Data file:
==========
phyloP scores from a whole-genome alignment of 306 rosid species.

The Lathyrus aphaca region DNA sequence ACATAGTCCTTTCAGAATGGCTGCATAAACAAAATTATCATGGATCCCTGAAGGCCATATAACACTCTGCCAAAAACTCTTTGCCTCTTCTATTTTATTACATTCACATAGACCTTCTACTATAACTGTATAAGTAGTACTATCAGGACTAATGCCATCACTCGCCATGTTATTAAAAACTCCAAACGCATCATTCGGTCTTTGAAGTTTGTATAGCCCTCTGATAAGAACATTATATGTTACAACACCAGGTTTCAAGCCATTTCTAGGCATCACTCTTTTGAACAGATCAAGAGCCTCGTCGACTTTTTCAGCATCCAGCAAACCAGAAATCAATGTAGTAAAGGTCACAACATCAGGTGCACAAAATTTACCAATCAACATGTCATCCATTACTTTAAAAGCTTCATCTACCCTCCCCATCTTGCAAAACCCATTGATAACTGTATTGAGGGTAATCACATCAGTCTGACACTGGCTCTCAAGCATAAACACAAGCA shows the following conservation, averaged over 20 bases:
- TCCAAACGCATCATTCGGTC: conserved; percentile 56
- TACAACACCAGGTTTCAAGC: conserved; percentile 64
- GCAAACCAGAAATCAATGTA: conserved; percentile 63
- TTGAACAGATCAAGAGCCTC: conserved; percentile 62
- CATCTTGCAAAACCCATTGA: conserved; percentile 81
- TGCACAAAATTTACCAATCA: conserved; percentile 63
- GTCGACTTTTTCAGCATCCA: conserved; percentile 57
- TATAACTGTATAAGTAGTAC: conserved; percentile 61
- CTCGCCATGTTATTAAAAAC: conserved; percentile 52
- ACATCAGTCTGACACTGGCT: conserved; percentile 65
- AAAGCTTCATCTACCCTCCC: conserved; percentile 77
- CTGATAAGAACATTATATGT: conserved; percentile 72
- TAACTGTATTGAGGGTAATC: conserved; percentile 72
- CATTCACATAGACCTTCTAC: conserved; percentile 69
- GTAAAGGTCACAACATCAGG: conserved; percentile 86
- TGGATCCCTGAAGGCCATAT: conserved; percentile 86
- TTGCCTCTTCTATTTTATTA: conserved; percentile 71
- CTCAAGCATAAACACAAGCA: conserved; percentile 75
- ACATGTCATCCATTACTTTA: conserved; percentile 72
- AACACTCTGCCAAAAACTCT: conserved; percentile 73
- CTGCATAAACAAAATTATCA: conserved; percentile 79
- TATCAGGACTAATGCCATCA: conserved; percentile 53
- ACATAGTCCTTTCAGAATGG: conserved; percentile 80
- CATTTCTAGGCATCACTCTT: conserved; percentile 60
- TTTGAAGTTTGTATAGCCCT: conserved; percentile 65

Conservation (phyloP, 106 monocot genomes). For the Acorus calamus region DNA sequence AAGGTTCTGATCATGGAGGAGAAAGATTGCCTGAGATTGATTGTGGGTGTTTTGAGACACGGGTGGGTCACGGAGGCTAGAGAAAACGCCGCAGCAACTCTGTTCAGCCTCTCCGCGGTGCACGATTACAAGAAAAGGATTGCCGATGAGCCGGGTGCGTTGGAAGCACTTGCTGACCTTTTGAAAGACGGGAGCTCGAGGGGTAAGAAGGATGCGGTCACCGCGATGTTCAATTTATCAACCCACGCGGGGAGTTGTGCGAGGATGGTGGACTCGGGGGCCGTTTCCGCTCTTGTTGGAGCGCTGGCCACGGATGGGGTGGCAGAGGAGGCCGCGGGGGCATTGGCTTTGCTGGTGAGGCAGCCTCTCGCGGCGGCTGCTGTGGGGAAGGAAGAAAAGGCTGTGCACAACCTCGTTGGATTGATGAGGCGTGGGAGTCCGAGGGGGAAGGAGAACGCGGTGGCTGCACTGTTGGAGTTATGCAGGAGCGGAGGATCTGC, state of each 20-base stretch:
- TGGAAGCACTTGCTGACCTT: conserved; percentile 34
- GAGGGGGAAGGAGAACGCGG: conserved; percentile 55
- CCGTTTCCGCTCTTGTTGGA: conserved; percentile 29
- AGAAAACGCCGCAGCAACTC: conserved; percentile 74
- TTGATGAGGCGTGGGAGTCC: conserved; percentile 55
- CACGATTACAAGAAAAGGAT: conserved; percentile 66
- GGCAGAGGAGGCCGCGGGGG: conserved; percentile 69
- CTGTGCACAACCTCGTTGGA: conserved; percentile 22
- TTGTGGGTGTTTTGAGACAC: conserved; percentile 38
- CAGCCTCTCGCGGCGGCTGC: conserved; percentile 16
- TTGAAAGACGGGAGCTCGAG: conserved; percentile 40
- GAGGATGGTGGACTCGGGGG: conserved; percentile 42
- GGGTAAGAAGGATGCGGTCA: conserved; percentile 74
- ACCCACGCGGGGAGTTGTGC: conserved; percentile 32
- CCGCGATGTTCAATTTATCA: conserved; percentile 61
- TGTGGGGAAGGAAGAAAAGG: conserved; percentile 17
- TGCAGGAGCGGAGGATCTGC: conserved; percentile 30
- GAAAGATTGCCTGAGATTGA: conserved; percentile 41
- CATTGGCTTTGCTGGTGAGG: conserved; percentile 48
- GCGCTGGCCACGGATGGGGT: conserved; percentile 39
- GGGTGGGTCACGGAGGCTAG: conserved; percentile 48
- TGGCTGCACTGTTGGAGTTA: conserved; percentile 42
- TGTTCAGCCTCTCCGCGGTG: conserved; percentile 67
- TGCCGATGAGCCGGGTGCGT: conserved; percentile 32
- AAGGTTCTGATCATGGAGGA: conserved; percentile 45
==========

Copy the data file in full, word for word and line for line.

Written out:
phyloP scores from a whole-genome alignment of 306 rosid species.

The Lathyrus aphaca region DNA sequence ACATAGTCCTTTCAGAATGGCTGCATAAACAAAATTATCATGGATCCCTGAAGGCCATATAACACTCTGCCAAAAACTCTTTGCCTCTTCTATTTTATTACATTCACATAGACCTTCTACTATAACTGTATAAGTAGTACTATCAGGACTAATGCCATCACTCGCCATGTTATTAAAAACTCCAAACGCATCATTCGGTCTTTGAAGTTTGTATAGCCCTCTGATAAGAACATTATATGTTACAACACCAGGTTTCAAGCCATTTCTAGGCATCACTCTTTTGAACAGATCAAGAGCCTCGTCGACTTTTTCAGCATCCAGCAAACCAGAAATCAATGTAGTAAAGGTCACAACATCAGGTGCACAAAATTTACCAATCAACATGTCATCCATTACTTTAAAAGCTTCATCTACCCTCCCCATCTTGCAAAACCCATTGATAACTGTATTGAGGGTAATCACATCAGTCTGACACTGGCTCTCAAGCATAAACACAAGCA shows the following conservation, averaged over 20 bases:
- TCCAAACGCATCATTCGGTC: conserved; percentile 56
- TACAACACCAGGTTTCAAGC: conserved; percentile 64
- GCAAACCAGAAATCAATGTA: conserved; percentile 63
- TTGAACAGATCAAGAGCCTC: conserved; percentile 62
- CATCTTGCAAAACCCATTGA: conserved; percentile 81
- TGCACAAAATTTACCAATCA: conserved; percentile 63
- GTCGACTTTTTCAGCATCCA: conserved; percentile 57
- TATAACTGTATAAGTAGTAC: conserved; percentile 61
- CTCGCCATGTTATTAAAAAC: conserved; percentile 52
- ACATCAGTCTGACACTGGCT: conserved; percentile 65
- AAAGCTTCATCTACCCTCCC: conserved; percentile 77
- CTGATAAGAACATTATATGT: conserved; percentile 72
- TAACTGTATTGAGGGTAATC: conserved; percentile 72
- CATTCACATAGACCTTCTAC: conserved; percentile 69
- GTAAAGGTCACAACATCAGG: conserved; percentile 86
- TGGATCCCTGAAGGCCATAT: conserved; percentile 86
- TTGCCTCTTCTATTTTATTA: conserved; percentile 71
- CTCAAGCATAAACACAAGCA: conserved; percentile 75
- ACATGTCATCCATTACTTTA: conserved; percentile 72
- AACACTCTGCCAAAAACTCT: conserved; percentile 73
- CTGCATAAACAAAATTATCA: conserved; percentile 79
- TATCAGGACTAATGCCATCA: conserved; percentile 53
- ACATAGTCCTTTCAGAATGG: conserved; percentile 80
- CATTTCTAGGCATCACTCTT: conserved; percentile 60
- TTTGAAGTTTGTATAGCCCT: conserved; percentile 65

Conservation (phyloP, 106 monocot genomes). For the Acorus calamus region DNA sequence AAGGTTCTGATCATGGAGGAGAAAGATTGCCTGAGATTGATTGTGGGTGTTTTGAGACACGGGTGGGTCACGGAGGCTAGAGAAAACGCCGCAGCAACTCTGTTCAGCCTCTCCGCGGTGCACGATTACAAGAAAAGGATTGCCGATGAGCCGGGTGCGTTGGAAGCACTTGCTGACCTTTTGAAAGACGGGAGCTCGAGGGGTAAGAAGGATGCGGTCACCGCGATGTTCAATTTATCAACCCACGCGGGGAGTTGTGCGAGGATGGTGGACTCGGGGGCCGTTTCCGCTCTTGTTGGAGCGCTGGCCACGGATGGGGTGGCAGAGGAGGCCGCGGGGGCATTGGCTTTGCTGGTGAGGCAGCCTCTCGCGGCGGCTGCTGTGGGGAAGGAAGAAAAGGCTGTGCACAACCTCGTTGGATTGATGAGGCGTGGGAGTCCGAGGGGGAAGGAGAACGCGGTGGCTGCACTGTTGGAGTTATGCAGGAGCGGAGGATCTGC, state of each 20-base stretch:
- TGGAAGCACTTGCTGACCTT: conserved; percentile 34
- GAGGGGGAAGGAGAACGCGG: conserved; percentile 55
- CCGTTTCCGCTCTTGTTGGA: conserved; percentile 29
- AGAAAACGCCGCAGCAACTC: conserved; percentile 74
- TTGATGAGGCGTGGGAGTCC: conserved; percentile 55
- CACGATTACAAGAAAAGGAT: conserved; percentile 66
- GGCAGAGGAGGCCGCGGGGG: conserved; percentile 69
- CTGTGCACAACCTCGTTGGA: conserved; percentile 22
- TTGTGGGTGTTTTGAGACAC: conserved; percentile 38
- CAGCCTCTCGCGGCGGCTGC: conserved; percentile 16
- TTGAAAGACGGGAGCTCGAG: conserved; percentile 40
- GAGGATGGTGGACTCGGGGG: conserved; percentile 42
- GGGTAAGAAGGATGCGGTCA: conserved; percentile 74
- ACCCACGCGGGGAGTTGTGC: conserved; percentile 32
- CCGCGATGTTCAATTTATCA: conserved; percentile 61
- TGTGGGGAAGGAAGAAAAGG: conserved; percentile 17
- TGCAGGAGCGGAGGATCTGC: conserved; percentile 30
- GAAAGATTGCCTGAGATTGA: conserved; percentile 41
- CATTGGCTTTGCTGGTGAGG: conserved; percentile 48
- GCGCTGGCCACGGATGGGGT: conserved; percentile 39
- GGGTGGGTCACGGAGGCTAG: conserved; percentile 48
- TGGCTGCACTGTTGGAGTTA: conserved; percentile 42
- TGTTCAGCCTCTCCGCGGTG: conserved; percentile 67
- TGCCGATGAGCCGGGTGCGT: conserved; percentile 32
- AAGGTTCTGATCATGGAGGA: conserved; percentile 45